South Carolina officially replaces Iowa, ending first-in-the-nation status

Iowa was removed from its long-time first-in-the-nation position on Saturday by the Democratic National Committee.


Wyatt Dlouhy

Members of the audience cheer as Pete Buttigeig takes the stage at the Bell Center following the closing of the polls on Monday, February 3, 2020. The Democratic National Committee’s Rules and Bylaws panel voted to strip Iowa of its first-in-the-nation status on Friday.

Emily Delgado, Politics Reporter

The Democratic National Committee announced Saturday that the newly approved primary calendar removes Iowa’s first-in-the-nation status. The presidential nomination process will now start in South Carolina, New Hampshire, Nevada, Georgia, and Michigan. 

Iowa has been at the forefront of choosing the country’s next president since 1976. 

“Turning their back on rural America in favor of a President who is too afraid to face our voters. The DNC has made their decision and America is worse off because of it,” Republican Gov. Kim Reynolds tweeted Saturday.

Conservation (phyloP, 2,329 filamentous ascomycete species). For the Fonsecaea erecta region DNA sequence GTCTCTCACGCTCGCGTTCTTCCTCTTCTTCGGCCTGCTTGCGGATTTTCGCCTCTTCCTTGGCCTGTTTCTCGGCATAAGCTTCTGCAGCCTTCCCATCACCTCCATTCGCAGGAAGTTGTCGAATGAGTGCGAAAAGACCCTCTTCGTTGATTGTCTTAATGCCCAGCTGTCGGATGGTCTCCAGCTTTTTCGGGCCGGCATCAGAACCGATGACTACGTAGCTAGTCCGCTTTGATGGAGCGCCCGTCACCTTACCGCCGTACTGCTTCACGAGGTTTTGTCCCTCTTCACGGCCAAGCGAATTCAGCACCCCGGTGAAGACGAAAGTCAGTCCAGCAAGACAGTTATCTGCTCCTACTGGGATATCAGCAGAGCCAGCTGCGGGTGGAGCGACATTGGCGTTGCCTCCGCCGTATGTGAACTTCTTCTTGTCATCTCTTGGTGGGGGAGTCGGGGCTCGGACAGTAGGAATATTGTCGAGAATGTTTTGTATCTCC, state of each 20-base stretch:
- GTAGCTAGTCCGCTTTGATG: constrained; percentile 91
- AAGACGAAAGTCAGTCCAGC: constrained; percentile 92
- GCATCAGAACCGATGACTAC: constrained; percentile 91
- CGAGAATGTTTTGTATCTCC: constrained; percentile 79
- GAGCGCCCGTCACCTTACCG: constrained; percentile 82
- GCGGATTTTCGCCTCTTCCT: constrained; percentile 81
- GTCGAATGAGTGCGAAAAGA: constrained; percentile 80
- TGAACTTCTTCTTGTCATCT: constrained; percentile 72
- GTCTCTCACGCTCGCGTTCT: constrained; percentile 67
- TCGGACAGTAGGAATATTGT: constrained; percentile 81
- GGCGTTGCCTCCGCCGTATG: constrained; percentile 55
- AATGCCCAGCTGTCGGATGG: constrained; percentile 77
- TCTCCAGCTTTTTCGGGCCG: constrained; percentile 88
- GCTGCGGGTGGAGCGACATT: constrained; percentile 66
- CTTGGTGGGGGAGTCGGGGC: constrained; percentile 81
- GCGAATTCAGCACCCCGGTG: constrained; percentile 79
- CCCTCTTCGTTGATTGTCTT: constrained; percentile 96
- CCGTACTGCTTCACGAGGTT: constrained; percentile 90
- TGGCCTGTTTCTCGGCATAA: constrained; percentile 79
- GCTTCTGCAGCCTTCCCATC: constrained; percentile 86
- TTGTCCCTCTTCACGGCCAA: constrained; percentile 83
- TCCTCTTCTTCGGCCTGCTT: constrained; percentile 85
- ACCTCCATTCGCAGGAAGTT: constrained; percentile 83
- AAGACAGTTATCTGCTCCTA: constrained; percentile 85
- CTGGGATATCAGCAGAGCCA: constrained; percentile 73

The calendar was changed to reflect the diversity of voters across the country, DNC Chairman Jaime Harrison said on Saturday

Iowa elected officials on both sides of the aisle have voiced their disappointment with the decision to remove Iowa from the front of the presidential nomination calendar. 

“The Iowa caucuses were a decades long tradition of BIPARTISANSHIP it’s sad Dems don’t value the voice of rural America Fortunately republicans will continue to carry 1st in the nation mantle,” Sen. Chuck Grassley, R-Iowa, tweeted on Saturday. 

Newly appointed Iowa Democratic Party Chair Rita Hart said the removal of Iowa from the presidential nomination process will hurt the party and the voters. 

Despite the DNC removing Iowa from its long-time standing, Iowa is still first in the nation for the Republican primary calendar.